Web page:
By Godfree Roberts – selected from his extensive weekly newsletter : Here Comes China plus editorial notes. You can get it here:

– The consumer price index (CPI) declined 0.2% YoY in February. Food prices dropped 0.2 %, lowering consumer inflation by 0.05%. Read full article $ →

Ed:  This is in sharp contrast from the Zone A sphere where the reporting is of food price increases. 

– China’s FDI rose 34% in January-February. Investment in the service sector accounted for 80% of FDI inflows. Read full article $ →

– Sales of construction equipment jumped in February to the highest level  in four years. Excavator sales spiked 205% YoY to 28,305 units. Read full article $ →

– China plans to create 11 million new jobs in 2021, while keeping inflation at 3% and cutting the deficit-to-GDP ratio to 3.2%. The goal is to increase annual R&D spending by more than 7% for the next five years, including foreign-funded R&D centers in China. Read full article $ →

– Only 12% of the 345 US firms surveyed by the American Chamber of Commerce in China said the investment environment was deteriorating–the lowest proportion since 2012. “Half of the surveyed companies said the investment environment is improving and just 12% said it is deteriorating.”Read full article $ →

– China 1,000 Bitcoin miners produce 85%-95% of the world’s supply. But mining is extremely energy-intensive and Inner Mongolia (the only province to fail Beijing’s energy consumption review!) ordered energy intensive industries closed. NB: Chinese property law protects virtual private property, including virtual money and virtual swords. Read full article $ →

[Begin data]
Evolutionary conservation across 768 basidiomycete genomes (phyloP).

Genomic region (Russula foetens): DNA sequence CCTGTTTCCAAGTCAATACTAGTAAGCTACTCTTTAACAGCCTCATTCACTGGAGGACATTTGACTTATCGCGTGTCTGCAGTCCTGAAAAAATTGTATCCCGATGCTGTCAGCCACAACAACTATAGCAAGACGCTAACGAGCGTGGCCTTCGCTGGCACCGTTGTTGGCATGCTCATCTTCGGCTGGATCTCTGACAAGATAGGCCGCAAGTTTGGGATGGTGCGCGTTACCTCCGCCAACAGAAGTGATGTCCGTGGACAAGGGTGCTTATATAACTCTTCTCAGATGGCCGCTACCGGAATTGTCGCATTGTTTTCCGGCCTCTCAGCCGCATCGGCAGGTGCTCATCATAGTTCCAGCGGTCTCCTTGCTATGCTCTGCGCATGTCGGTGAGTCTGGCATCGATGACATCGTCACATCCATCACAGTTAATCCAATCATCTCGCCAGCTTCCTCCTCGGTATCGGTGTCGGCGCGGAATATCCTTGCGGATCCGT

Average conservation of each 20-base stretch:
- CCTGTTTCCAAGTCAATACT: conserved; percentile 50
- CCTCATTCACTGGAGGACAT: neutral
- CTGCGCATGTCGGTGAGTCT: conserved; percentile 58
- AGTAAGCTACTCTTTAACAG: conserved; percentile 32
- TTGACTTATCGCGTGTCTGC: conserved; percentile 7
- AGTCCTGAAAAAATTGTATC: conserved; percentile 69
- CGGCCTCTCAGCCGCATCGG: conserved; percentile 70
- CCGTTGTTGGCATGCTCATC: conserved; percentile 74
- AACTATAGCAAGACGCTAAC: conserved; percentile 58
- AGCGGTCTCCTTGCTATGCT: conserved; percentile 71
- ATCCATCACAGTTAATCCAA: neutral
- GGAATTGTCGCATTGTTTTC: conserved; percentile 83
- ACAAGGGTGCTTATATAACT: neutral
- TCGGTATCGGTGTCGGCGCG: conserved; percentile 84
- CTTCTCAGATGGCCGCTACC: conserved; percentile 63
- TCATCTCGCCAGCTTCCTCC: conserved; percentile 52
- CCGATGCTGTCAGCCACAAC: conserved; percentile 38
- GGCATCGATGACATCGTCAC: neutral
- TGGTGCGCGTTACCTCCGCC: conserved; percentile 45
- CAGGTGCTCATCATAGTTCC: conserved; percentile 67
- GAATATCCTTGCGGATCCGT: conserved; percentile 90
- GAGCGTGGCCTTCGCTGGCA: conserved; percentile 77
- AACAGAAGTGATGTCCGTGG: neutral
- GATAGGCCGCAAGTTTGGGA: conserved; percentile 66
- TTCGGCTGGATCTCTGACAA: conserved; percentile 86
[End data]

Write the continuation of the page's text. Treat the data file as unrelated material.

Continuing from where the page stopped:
Ed:  Note that these miners not only mine Bitcoin (BTC) but a raft of other Bitcoin derivatives that depend on Proof of Work (POW), and not Proof of Stake (POS). 

– Lufax, one of the largest fintech companies in China, says 54% of its active users were women in 2020 and they outnumbered men by assets held and frequency of investment. China’s largest mutual-fund company, Tianhong, reported that its female clients averaged over $3,524 in investments, almost double that of men. Read full article →

– China’s carbon market will expand more than 30-fold over the next decade, from $800 million this year to $25 billion by 2030, putting one-fifth of global emissions under a tax or trading scheme. Online trading begins in June with the power sector, and energy-intensive industries like steel, petrochemicals and cement will join by 2025. Read full article →

– China produced 37 million tons of electrolytic aluminum last year and is moving to carbon neutrality through recycling and relocation to areas with more renewable energy, most notably Yunnan. Electrolytic aluminum accounts for 65% of electricity consumption by the non-ferrous metals sector. 30% of the world’s aluminum comes from recycling, but only 17% of China’s. Read full article →

– Who owns Huawei? How do they exercise ownership? (corrected link from last week). A distinguished legal scholar untangles the company’s unconventional ownership structure and settles popular conspiracy theories. Read full article →

– Global high-tech companies won’t pick sides. 158 senior business executives working for American, Chinese, European, Japanese, Taiwanese, and Korean global high-tech firms expect multinational companies to redouble their efforts to compete in the Chinese market. Brookings. Read full article →